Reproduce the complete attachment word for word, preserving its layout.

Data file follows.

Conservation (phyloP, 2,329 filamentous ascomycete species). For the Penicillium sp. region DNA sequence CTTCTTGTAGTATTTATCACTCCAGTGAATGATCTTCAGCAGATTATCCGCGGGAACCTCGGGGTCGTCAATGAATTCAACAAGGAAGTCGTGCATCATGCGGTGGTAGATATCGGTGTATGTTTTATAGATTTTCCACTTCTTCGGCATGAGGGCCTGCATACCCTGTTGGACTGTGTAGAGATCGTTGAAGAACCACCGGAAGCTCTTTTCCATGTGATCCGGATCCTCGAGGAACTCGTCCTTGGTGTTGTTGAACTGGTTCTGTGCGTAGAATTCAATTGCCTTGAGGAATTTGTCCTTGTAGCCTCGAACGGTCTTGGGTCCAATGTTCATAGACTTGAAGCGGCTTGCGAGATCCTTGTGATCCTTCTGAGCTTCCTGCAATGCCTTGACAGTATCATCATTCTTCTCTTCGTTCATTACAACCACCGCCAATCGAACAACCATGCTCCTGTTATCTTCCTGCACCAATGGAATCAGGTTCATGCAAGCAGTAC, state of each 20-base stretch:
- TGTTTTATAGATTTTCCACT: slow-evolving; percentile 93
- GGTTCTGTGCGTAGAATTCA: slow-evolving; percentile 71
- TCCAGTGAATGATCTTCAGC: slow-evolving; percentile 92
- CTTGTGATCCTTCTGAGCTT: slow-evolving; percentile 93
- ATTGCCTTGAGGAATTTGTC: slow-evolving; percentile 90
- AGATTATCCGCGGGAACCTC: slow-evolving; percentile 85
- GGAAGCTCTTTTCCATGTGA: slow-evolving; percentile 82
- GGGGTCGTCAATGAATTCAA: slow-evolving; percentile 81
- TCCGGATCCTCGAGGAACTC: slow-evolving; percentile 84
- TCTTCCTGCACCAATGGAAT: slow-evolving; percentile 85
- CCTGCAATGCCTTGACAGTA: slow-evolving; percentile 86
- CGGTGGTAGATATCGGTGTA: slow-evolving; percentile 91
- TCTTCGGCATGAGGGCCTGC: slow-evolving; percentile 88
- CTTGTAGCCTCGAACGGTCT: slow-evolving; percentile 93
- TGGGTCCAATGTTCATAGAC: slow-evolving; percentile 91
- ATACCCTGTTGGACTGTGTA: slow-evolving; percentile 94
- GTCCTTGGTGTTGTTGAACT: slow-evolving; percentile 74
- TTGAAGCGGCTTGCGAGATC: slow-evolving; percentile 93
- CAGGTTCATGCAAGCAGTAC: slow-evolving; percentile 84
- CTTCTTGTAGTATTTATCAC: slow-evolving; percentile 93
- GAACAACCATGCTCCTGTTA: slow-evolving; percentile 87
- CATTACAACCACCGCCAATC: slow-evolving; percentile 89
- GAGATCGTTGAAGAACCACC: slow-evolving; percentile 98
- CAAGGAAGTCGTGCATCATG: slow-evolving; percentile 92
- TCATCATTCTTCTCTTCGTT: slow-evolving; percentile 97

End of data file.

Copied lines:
Conservation (phyloP, 2,329 filamentous ascomycete species). For the Penicillium sp. region DNA sequence CTTCTTGTAGTATTTATCACTCCAGTGAATGATCTTCAGCAGATTATCCGCGGGAACCTCGGGGTCGTCAATGAATTCAACAAGGAAGTCGTGCATCATGCGGTGGTAGATATCGGTGTATGTTTTATAGATTTTCCACTTCTTCGGCATGAGGGCCTGCATACCCTGTTGGACTGTGTAGAGATCGTTGAAGAACCACCGGAAGCTCTTTTCCATGTGATCCGGATCCTCGAGGAACTCGTCCTTGGTGTTGTTGAACTGGTTCTGTGCGTAGAATTCAATTGCCTTGAGGAATTTGTCCTTGTAGCCTCGAACGGTCTTGGGTCCAATGTTCATAGACTTGAAGCGGCTTGCGAGATCCTTGTGATCCTTCTGAGCTTCCTGCAATGCCTTGACAGTATCATCATTCTTCTCTTCGTTCATTACAACCACCGCCAATCGAACAACCATGCTCCTGTTATCTTCCTGCACCAATGGAATCAGGTTCATGCAAGCAGTAC, state of each 20-base stretch:
- TGTTTTATAGATTTTCCACT: slow-evolving; percentile 93
- GGTTCTGTGCGTAGAATTCA: slow-evolving; percentile 71
- TCCAGTGAATGATCTTCAGC: slow-evolving; percentile 92
- CTTGTGATCCTTCTGAGCTT: slow-evolving; percentile 93
- ATTGCCTTGAGGAATTTGTC: slow-evolving; percentile 90
- AGATTATCCGCGGGAACCTC: slow-evolving; percentile 85
- GGAAGCTCTTTTCCATGTGA: slow-evolving; percentile 82
- GGGGTCGTCAATGAATTCAA: slow-evolving; percentile 81
- TCCGGATCCTCGAGGAACTC: slow-evolving; percentile 84
- TCTTCCTGCACCAATGGAAT: slow-evolving; percentile 85
- CCTGCAATGCCTTGACAGTA: slow-evolving; percentile 86
- CGGTGGTAGATATCGGTGTA: slow-evolving; percentile 91
- TCTTCGGCATGAGGGCCTGC: slow-evolving; percentile 88
- CTTGTAGCCTCGAACGGTCT: slow-evolving; percentile 93
- TGGGTCCAATGTTCATAGAC: slow-evolving; percentile 91
- ATACCCTGTTGGACTGTGTA: slow-evolving; percentile 94
- GTCCTTGGTGTTGTTGAACT: slow-evolving; percentile 74
- TTGAAGCGGCTTGCGAGATC: slow-evolving; percentile 93
- CAGGTTCATGCAAGCAGTAC: slow-evolving; percentile 84
- CTTCTTGTAGTATTTATCAC: slow-evolving; percentile 93
- GAACAACCATGCTCCTGTTA: slow-evolving; percentile 87
- CATTACAACCACCGCCAATC: slow-evolving; percentile 89
- GAGATCGTTGAAGAACCACC: slow-evolving; percentile 98
- CAAGGAAGTCGTGCATCATG: slow-evolving; percentile 92
- TCATCATTCTTCTCTTCGTT: slow-evolving; percentile 97